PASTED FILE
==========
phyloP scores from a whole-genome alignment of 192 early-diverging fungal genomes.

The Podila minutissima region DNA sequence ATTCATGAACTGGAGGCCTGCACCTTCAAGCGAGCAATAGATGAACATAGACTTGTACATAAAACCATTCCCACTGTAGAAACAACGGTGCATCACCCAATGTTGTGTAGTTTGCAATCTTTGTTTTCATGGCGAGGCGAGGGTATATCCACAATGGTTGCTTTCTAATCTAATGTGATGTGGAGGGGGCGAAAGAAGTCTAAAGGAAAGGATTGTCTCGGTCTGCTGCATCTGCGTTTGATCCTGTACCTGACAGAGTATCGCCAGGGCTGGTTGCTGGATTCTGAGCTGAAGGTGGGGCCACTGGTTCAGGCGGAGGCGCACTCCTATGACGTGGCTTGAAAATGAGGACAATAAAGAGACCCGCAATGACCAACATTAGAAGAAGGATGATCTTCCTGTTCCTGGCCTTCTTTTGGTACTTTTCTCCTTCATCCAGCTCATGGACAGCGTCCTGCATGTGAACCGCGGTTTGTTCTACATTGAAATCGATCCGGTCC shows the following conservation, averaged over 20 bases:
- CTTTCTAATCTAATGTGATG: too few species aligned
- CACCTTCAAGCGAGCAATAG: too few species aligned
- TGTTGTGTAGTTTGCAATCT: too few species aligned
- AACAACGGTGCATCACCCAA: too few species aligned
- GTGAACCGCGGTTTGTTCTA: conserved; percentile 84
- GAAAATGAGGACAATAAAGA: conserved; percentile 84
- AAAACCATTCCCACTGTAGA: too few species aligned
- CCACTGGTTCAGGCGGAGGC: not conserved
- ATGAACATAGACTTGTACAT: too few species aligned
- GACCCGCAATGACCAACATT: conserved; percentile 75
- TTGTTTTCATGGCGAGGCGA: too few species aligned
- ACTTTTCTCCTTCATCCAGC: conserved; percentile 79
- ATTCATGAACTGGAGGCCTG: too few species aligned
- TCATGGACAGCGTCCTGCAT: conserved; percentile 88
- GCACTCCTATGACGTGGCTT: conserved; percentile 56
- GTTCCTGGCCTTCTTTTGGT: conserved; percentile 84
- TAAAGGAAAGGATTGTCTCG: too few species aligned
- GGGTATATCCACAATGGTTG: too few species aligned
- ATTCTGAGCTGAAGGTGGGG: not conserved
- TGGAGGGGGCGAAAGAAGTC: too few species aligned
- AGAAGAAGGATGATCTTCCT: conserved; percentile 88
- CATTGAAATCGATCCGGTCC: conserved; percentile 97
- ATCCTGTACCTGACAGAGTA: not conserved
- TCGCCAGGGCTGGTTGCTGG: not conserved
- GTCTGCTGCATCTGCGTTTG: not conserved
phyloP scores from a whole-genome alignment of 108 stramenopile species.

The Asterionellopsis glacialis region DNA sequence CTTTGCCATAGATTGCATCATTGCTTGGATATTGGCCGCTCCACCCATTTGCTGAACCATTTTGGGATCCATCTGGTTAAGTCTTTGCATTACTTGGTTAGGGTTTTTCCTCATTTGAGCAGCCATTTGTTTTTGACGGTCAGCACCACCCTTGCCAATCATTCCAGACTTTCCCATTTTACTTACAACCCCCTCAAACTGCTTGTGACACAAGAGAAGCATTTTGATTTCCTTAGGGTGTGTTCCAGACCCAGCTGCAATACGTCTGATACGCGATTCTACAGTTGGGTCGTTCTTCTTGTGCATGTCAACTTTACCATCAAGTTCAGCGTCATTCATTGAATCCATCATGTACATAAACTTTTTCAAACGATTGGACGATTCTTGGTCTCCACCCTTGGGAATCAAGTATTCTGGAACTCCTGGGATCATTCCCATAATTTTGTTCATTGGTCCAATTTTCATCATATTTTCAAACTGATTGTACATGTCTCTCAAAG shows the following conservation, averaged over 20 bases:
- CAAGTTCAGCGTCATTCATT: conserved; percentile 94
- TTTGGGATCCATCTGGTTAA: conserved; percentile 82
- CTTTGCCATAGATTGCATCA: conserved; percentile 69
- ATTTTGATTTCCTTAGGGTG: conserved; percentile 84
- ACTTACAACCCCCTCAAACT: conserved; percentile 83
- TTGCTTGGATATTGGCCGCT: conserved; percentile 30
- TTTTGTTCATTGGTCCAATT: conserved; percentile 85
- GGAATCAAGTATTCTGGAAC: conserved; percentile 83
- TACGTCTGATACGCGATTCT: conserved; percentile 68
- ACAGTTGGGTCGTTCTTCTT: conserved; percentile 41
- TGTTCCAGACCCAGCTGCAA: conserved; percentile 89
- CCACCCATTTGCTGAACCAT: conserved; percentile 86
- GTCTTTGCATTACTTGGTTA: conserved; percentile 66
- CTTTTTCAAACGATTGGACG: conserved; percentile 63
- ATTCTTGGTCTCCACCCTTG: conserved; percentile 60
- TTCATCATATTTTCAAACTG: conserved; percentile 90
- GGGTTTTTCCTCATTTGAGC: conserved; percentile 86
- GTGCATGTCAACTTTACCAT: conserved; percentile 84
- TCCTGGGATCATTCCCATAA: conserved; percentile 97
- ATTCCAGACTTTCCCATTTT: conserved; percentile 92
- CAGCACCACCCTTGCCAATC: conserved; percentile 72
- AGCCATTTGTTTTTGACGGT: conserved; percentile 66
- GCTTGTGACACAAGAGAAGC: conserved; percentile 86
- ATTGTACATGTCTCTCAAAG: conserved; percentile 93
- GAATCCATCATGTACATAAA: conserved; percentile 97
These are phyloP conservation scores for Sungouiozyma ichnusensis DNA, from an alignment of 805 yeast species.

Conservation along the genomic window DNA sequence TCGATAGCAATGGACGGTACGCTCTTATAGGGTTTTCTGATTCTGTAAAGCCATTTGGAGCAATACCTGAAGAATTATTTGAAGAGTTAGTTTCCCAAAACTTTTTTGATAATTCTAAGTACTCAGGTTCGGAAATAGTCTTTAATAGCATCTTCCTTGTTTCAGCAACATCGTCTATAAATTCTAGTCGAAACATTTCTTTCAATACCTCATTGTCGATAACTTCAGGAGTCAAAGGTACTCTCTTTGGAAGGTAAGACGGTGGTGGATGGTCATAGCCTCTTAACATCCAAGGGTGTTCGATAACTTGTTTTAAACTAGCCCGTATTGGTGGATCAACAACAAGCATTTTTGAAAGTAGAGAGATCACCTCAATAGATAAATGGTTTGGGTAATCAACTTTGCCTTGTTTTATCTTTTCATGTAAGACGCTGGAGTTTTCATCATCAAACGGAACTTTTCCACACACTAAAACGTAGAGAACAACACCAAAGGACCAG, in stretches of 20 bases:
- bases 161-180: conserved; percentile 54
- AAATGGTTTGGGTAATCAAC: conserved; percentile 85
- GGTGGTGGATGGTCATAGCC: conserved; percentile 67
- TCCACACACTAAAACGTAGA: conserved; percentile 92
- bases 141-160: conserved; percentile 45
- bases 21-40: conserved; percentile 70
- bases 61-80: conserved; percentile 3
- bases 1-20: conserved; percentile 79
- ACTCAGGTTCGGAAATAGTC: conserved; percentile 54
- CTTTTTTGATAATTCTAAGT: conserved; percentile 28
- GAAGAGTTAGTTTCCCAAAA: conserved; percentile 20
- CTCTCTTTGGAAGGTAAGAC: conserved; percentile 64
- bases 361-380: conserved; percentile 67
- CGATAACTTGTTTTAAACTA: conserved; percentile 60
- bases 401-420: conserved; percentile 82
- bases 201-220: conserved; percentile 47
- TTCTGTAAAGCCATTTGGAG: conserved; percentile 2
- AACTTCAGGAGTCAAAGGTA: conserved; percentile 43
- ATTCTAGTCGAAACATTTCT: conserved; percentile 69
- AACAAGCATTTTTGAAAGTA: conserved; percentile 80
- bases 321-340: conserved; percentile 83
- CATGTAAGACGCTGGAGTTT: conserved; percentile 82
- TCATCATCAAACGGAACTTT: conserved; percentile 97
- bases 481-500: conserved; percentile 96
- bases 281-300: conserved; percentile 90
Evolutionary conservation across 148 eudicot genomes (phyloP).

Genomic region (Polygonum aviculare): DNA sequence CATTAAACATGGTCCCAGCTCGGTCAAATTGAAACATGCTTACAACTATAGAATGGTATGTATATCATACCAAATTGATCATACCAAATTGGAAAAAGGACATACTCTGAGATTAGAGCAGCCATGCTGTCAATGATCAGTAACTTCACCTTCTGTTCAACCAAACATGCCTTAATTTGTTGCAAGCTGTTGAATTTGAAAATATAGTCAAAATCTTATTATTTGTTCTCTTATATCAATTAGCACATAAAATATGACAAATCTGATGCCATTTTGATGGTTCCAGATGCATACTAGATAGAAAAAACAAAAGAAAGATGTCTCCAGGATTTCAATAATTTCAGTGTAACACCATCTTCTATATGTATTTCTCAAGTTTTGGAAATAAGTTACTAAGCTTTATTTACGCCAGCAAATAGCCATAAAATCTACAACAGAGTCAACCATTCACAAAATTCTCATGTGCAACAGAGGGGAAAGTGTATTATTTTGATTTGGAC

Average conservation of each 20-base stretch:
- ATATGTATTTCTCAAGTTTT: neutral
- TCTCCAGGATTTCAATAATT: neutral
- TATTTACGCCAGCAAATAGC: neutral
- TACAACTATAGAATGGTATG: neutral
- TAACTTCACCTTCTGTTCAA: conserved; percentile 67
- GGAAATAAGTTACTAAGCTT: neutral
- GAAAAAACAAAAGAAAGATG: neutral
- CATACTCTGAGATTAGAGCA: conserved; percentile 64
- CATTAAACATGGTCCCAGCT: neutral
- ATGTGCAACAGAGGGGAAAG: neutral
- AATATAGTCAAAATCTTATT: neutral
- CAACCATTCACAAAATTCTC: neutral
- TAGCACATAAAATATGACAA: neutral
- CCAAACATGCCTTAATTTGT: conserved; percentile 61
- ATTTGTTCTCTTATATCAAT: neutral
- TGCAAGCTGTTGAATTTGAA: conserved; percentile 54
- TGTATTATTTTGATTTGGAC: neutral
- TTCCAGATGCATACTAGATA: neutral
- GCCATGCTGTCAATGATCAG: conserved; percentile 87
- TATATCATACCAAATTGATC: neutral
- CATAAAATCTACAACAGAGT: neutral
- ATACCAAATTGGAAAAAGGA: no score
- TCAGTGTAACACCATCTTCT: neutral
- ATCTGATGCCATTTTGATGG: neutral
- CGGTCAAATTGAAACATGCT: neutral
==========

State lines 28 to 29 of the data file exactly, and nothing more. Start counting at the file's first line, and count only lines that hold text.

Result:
phyloP scores from a whole-genome alignment of 108 stramenopile species.

The Asterionellopsis glacialis region DNA sequence CTTTGCCATAGATTGCATCATTGCTTGGATATTGGCCGCTCCACCCATTTGCTGAACCATTTTGGGATCCATCTGGTTAAGTCTTTGCATTACTTGGTTAGGGTTTTTCCTCATTTGAGCAGCCATTTGTTTTTGACGGTCAGCACCACCCTTGCCAATCATTCCAGACTTTCCCATTTTACTTACAACCCCCTCAAACTGCTTGTGACACAAGAGAAGCATTTTGATTTCCTTAGGGTGTGTTCCAGACCCAGCTGCAATACGTCTGATACGCGATTCTACAGTTGGGTCGTTCTTCTTGTGCATGTCAACTTTACCATCAAGTTCAGCGTCATTCATTGAATCCATCATGTACATAAACTTTTTCAAACGATTGGACGATTCTTGGTCTCCACCCTTGGGAATCAAGTATTCTGGAACTCCTGGGATCATTCCCATAATTTTGTTCATTGGTCCAATTTTCATCATATTTTCAAACTGATTGTACATGTCTCTCAAAG shows the following conservation, averaged over 20 bases: